Next, we further demonstrate the effectiveness of the proposed method in more real-life cases with a highly realistic synthetic model based on the Grane field, offshore Norway, and a time-lapse field dataset from the Troll Field. Moreover, in order to investigate the feasibility of HR-S-JMI in practice, several numerical experiments based on the realistic Grane model are conducted, regarding the following aspects: noise, including random noise and coherent noise caused by the acoustic assumption; the quality of time-lapse surveys, including sparse surveys, non-repeated surveys, and Ocean Bottom Node (OBN) vs streamer (different types of monitoring surveys); non-repeated sources, including source positioning errors and non-repeated source wavelets; spatial weighting operators in the L2-norm constraints; and sensitivity to weak time-lapse effects. These experiments show that HR-S-JMI is very robust to random noise, coherent noise, survey sparsity, survey non-repeatability, source positioning errors and source wavelet discrepancies. Furthermore, HR-S-JMI remains effective when the spatial weighting operators in the L2-norm constraints are largely relaxed and HR-S-JMI is capable of detecting weak time-lapse changes (e.g. velocity changes down to +/- 35 m/s). These features make it a suitable time-lapse processing solution for cost-effective (semi-)continuous monitoring, termed i4D survey technology, in which inexpensive localized and sparse surveys are employed between the conventional full-field surveys. The simultaneous strategy of S-JMI allows the full-field survey information to compensate the poor illumination of the in-between sparse surveys during process. Furthermore, calender-time constraints are proposed and applied to the parameter differences between the baseline and monitors along the calender-time axis by taking advantage of the feature that time-lapse effects usually develop gradually over time. With a complex synthetic example based on the Marmousi model, we demonstrate that S-JMI is a promising tool to process datasets acquired from (semi-)continuous monitoring, like an i4D survey.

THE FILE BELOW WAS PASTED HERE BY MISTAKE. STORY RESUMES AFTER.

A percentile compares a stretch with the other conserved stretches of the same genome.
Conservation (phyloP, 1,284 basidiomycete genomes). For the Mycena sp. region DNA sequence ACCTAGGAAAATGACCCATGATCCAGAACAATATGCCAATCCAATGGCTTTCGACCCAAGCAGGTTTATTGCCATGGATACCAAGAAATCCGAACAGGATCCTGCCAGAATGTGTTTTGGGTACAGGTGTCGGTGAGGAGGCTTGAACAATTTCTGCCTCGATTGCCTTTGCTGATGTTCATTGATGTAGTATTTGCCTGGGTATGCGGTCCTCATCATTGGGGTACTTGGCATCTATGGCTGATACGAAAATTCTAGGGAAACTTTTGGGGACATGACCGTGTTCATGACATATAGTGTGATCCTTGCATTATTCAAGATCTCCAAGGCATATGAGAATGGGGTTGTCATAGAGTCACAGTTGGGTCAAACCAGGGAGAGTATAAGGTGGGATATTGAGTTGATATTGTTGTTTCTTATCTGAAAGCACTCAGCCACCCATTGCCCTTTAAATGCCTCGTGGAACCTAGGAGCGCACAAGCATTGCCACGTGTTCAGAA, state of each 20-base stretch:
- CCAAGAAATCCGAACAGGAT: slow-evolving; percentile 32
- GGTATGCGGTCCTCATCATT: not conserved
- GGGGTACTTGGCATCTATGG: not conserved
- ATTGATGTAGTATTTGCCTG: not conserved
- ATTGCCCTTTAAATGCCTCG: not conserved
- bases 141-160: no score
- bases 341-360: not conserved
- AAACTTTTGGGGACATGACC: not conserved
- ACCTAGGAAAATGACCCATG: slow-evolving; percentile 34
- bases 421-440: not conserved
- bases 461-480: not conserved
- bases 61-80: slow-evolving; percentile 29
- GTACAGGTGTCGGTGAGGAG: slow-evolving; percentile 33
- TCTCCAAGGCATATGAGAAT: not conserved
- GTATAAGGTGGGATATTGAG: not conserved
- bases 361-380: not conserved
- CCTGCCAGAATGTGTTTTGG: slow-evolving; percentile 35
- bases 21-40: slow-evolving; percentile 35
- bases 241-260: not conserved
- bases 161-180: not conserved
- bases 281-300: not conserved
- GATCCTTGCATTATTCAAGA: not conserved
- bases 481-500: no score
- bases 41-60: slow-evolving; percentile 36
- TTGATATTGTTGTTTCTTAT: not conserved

In conclusion, we propose high-resolution simultaneous JMI (HR-S-JMI) as an effective time-lapse processing tool for the following main reasons:
• HR-S-JMI is able to make use of multiples to extend the illumination of the subsurface, instead of removing them;
• HR-S-JMI is an extended imaging process, including automatic velocity updating. Therefore, it takes velocity variations between surveys directly into account;
• HR-S-JMI is a good indicator of velocity changes, it can invert for high-resolution accurate time-lapse velocity changes;
• HR-S-JMI is robust to the uncertainties existing in the monitoring surveys, e.g. noise, sparsity, non-repeatability, source positioning errors, source wavelet discrepancy, etc;
• HR-S-JMI has the ability to detect weak time-lapse changes (velocity changes down to +/- 35 m/s)

Original languageEnglish
QualificationDoctor of Philosophy
Awarding Institution
  • Delft University of Technology
Supervisors/Advisors
  • Verschuur, D.J., Supervisor
  • de Jong, N., Supervisor
Thesis sponsors
Award date26 Feb 2020
Print ISBNs978-94-6384-115-3
DOIs
Publication statusPublished - 2020